Original Research ARTICLE
Suppression of Cisplatin-Induced Vomiting by Cannabis sativa in Pigeons: Neurochemical Evidences
- 1Department of Pharmacy, University of Swabi, Swabi, Pakistan
- 2Department of Pharmacy, University of Peshawar, Peshawar, Pakistan
- 3Drug and Herbal Research Centre, Faculty of Pharmacy, University Kebangsaan Malaysia, Kuala Lumpur, Malaysia
- 4Department of Pharmacy, University of Malakand, Chakdara, Pakistan
Cannabis sativa (CS, family Cannabinaceae) has been reported for its anti-emetic activity against cancer chemotherapy-induced emesis in animal models and in clinics. The current study was designed to investigate CS for potential effectiveness to attenuate cisplatin-induced vomiting in healthy pigeons and to study the impact on neurotransmitters involved centrally and peripherally in the act of vomiting. High-performance liquid chromatography system coupled with electrochemical detector was used for the quantification of neurotransmitters 5-hydroxytryptamine (5HT), dopamine (DA) and their metabolites; Di-hydroxy Phenyl Acetic acid (Dopac), Homovanillic acid (HVA), and 5-hydroxy indole acetic acid (5HIAA) centrally in specific brain areas (area postrema and brain stem) while, peripherally in small intestine. Cisplatin (7 mg/kg i.v.) induce emesis without lethality across the 24 h observation period. CS hexane fraction (CS-HexFr; 10 mg/kg) attenuated cisplatin-induced emesis ∼ 65.85% (P < 0.05); the reference anti-emetic drug, metoclopramide (MCP; 30 mg/kg), produced ∼43.90% reduction (P < 0.05). At acute time point (3rd h), CS-HexFr decreased (P < 0.001) the concentration of 5HT and 5HIAA in the area postrema, brain stem and intestine, while at 18th h (delayed time point) CS-HexFr attenuated (P < 0.001) the upsurge of 5HT caused by cisplatin in the brain stem and intestine and dopamine in the area postrema. CS-HexFr treatment alone did not alter the basal neurotransmitters and their metabolites in the brain areas and intestine except 5HIAA and HVA, which were decreased significantly. In conclusion the anti-emetic effect of CS-HexFr is mediated by anti-serotonergic and anti-dopaminergic components in a blended manner at the two different time points, i.e., 3rd and 18th h in pigeons.
Cytotoxic agents like cisplatin and cyclophosphamide have the side effects of nausea and vomiting most feared by patients undergoing chemotherapy (Hesketh et al., 2003a). These stressful side effects often result in poor compliance and even refusal of treatment (Tanihata et al., 2000; Hesketh, 2008). The D2 receptor blocker “metoclopramide” was found to be effective against chemotherapy induced vomiting (CIV) at higher doses, where the anti-emetic effect is reported to be mediated through antagonism of 5-hydroxytryptamine type 3 (5HT3) receptors (Coronas et al., 1975; Miner and Sanger, 2012). These findings led to the discovery of 5HT3 receptor antagonists (Ondansetron, etc.).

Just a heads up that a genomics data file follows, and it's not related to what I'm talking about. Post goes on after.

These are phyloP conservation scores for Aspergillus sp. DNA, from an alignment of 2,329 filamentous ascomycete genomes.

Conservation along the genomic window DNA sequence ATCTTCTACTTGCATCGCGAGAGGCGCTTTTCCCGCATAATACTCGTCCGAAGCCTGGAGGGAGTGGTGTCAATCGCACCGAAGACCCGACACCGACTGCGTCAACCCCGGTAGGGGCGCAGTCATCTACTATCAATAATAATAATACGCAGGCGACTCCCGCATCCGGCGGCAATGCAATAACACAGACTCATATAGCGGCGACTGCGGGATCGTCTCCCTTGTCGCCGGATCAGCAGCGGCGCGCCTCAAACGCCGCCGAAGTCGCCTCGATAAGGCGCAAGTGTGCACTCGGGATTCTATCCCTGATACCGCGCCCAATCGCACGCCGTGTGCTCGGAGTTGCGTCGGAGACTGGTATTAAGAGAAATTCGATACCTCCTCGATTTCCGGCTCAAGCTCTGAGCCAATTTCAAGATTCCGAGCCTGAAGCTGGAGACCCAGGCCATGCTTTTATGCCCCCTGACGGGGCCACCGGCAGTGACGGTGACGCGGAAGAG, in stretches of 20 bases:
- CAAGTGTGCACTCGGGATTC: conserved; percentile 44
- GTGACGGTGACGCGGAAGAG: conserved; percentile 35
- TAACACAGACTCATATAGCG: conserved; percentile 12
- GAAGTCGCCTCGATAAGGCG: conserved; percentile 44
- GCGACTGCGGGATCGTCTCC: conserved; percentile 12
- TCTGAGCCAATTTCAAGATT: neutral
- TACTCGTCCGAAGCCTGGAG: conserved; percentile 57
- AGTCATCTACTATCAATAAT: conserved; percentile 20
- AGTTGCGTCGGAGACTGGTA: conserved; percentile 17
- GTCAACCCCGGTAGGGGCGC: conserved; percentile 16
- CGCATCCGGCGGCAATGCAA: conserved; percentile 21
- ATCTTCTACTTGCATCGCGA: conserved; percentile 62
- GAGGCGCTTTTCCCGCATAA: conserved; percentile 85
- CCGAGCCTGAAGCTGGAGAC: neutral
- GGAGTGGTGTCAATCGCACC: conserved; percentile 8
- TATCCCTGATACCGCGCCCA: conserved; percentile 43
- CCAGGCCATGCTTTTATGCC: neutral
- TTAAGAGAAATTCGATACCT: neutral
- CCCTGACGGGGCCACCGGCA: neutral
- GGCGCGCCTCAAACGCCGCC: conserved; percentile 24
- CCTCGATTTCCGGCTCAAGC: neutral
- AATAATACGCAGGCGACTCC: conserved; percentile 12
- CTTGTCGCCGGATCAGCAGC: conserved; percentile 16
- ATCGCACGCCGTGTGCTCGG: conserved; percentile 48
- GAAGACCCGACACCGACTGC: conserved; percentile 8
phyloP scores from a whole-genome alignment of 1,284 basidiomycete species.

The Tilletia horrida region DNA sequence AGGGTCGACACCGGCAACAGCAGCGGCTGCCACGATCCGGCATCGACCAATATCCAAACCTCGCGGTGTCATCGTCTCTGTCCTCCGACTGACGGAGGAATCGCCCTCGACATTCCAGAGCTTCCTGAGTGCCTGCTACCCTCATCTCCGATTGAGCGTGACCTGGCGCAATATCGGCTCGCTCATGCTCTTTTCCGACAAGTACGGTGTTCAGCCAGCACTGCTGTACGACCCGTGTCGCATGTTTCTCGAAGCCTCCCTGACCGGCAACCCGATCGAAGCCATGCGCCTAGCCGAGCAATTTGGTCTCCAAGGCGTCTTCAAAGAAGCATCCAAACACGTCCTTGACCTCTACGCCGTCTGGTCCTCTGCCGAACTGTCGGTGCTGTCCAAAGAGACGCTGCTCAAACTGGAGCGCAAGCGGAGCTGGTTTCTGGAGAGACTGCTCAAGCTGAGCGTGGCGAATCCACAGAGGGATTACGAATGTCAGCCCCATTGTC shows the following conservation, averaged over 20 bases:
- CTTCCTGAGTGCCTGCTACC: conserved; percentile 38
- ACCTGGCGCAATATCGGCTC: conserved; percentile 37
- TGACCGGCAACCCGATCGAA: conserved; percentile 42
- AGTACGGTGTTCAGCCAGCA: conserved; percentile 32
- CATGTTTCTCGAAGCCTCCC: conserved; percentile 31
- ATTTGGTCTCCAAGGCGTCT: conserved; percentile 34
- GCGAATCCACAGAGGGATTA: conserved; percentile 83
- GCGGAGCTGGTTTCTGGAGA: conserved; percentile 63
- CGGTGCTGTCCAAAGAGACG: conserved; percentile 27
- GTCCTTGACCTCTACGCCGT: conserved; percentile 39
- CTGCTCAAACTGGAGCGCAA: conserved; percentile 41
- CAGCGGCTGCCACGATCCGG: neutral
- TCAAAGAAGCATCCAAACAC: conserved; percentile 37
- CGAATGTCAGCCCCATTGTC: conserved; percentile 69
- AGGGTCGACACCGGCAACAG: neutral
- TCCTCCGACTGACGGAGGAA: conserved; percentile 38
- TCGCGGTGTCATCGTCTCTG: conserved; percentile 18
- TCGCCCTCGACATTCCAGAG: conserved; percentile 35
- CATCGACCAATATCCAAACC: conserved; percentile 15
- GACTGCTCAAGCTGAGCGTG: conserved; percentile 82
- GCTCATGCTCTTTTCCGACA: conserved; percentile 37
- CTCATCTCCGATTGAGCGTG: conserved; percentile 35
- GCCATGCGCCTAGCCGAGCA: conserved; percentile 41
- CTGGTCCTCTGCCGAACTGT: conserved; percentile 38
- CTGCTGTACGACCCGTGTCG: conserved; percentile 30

Dopamine (DA), 5-hydroxytryptamine (5HT), and neuropeptide substance P are involved in emetic circuitry. The neurotransmitter 5HT (Serotonin) is primarily responsible for the initiation of the vomiting produced by cisplatin (Grunberg and Koeller, 2003). Up to 95% of 5HT is present in the enterochromaffin (EC) cells in the gastrointestinal mucosa along with substance P (Diemunsch and Grelot, 2000; Minami et al., 2003). The noxious stimulus caused by highly emetogenic chemotherapy (HEC) agents like cisplatin results in the release of 5HT (Wolff and Leander, 1997; Percie du Sert et al., 2011). The released 5HT then activates 5HT3 receptors on vagal afferents which stimulate the brain centers to initiate the vomiting response (Hesketh et al., 2003b). Furthermore, in human and animal studies, there is evidence for the increased level of the 5-HT metabolite, 5-Hydroxy Indole Acetic Acid (5HIAA, urine) (Cubeddu et al., 1995; Veyrat-Follet et al., 1997), 5HT in the intestinal mucosa (ileal segment), Tryptophan Hydroxylase (TPH, ileum), Aromatic L-amino Decarboxylase (AADC, ileum) (Endo et al., 1993) and in the brain stem (Minami, 1995), following cisplatin treatment. Furthermore, a decrease in Monoamine Oxidase (MAO, ileum) has also been reported (Endo et al., 1993). This enhancement in 5HT biosynthesis and reduction in degradation ultimately led to the upsurge of serotonin which initiates the vomiting response (Ullah, 2013).
The selective activation of D2 receptors, localized in the limbic system, hypothalamus, amygdala and in the brain stem emetic circuitry trigger the vomiting response (Le Moine and Bloch, 2004). This involvement of dopamine receptors advocates dopamine as important mediator for vomiting act. Dopaminergic agonists like apomorphine have been reported to be emetic in a variety of species including dogs (Foss et al., 1998), ferrets (Osinski et al., 2003, 2005), least shrew (Darmani et al., 1999), and humans (Schofferman, 1976). The emetic action of apomorphine and loperamide has been suggested to be mediated in the chemoreceptor trigger zone/area postrema through stimulation of dopamine receptors. Where, the ablation of area postrema abolished the vomiting response advocating the involvement of area postrema in the mediation of vomiting by apomorphine and loperamide (Miller and Leslie, 1994; Yoshikawa et al., 1996).